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Master of Arts


Theory and Criticism


Professor Helen Fielding


Gender appears “unlocatable” because it is not a property of biology. At best, it is widely considered a “social construction” reinforced through institutional norms. This thesis contends that the underlying reason there is such difficulty in theorizing gender constitution is because much of Western philosophy is prefaced on an unrealizable contradiction. The subject is assumed to be constituted by multiple factors such as one’s biology as well as the influence of society. Such a multiplicitous constitution, however, cannot be expressed within an individualistic psyche. The work of Marx is predominately appealed to in order to explain traits of the individual psyche. In order to make sense of the way in which gender is multiply-constituted, the psyche must be theorized instead as multiply-constituted as well. Rather than presenting the psyche as individualistic, it is represented within these chapters as a collectivity. After consideration of what a potential psyche construed as a multiplicity may look like through the work of thinkers Mikhail Bakhtin and Luce Irigaray, it is easier to see where the confusion with constitution rests. The psyche is made up of our own thoughts, but these are traceable to the material world and others. The psyche is thus always a collectivity, not something closed-off from the influence of others. The multiple factors that are said to constitute gender are able to be traced through this new model of the psyche. This thesis concludes that gender is therefore not a mysterious property of an individual. Rather, different identities manifest as different types of embodied subjectivities, some of which share traits. This gives the illusion that there are immutable categories of gender identity.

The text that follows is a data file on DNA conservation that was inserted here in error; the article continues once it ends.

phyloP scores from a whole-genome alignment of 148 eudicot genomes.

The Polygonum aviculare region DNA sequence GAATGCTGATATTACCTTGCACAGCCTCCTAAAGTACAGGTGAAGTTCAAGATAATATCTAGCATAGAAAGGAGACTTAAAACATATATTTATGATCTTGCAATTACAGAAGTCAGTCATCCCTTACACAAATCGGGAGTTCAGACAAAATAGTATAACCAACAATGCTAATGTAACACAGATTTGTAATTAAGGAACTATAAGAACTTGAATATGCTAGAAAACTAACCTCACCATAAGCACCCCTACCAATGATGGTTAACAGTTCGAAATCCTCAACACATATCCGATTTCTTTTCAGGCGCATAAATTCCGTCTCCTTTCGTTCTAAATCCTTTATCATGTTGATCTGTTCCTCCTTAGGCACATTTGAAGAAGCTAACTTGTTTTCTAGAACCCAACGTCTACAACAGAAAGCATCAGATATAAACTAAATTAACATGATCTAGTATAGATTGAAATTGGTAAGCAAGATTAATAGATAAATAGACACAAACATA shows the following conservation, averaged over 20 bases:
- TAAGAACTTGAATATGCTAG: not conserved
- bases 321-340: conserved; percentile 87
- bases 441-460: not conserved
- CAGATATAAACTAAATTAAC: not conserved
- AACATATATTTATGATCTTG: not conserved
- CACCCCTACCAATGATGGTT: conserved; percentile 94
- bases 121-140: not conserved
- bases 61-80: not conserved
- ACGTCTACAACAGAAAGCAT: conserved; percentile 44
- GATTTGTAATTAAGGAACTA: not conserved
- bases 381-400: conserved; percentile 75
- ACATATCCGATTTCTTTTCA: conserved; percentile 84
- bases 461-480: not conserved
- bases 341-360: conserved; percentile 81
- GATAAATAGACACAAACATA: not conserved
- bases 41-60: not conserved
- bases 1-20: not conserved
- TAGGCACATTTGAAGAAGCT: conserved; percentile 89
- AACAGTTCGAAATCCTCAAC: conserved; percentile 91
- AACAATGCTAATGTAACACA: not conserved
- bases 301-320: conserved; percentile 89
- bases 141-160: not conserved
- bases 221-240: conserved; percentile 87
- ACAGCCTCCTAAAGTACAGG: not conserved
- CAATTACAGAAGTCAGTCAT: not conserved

Summary for Lay Audience

Gender is an elusive concept that cannot be pointed to as it lacks a strict biological origin. Sociologists and gender theorists have argued that gender is reinforced by certain social institutions that assume gender is binary—that there are only male and female genders. The interior component to the constitution of gender has been lacking in analyses because it is a very complicated topic. This thesis looks at the ways in which language and our thoughts play a part in the establishment of gender identity. A model of the psyche that is more expansive is proposed to help explain gender identity. This model expresses the psyche as a collectivity, rather than that of a sole individual, in order to show the way multiple influences bear upon and compose identity. This research also relies on the stories of transgender folk to confirm there are more than two genders. By expanding the model of the psyche, one is able to show that gender is multi-faceted in its constitution and it is not a mysterious property. The practical purpose of this research is to help legitimize the presence of LGBTQ2S+ identities by establishing a theory that academically accounts for the plethora of gender identities in today’s society.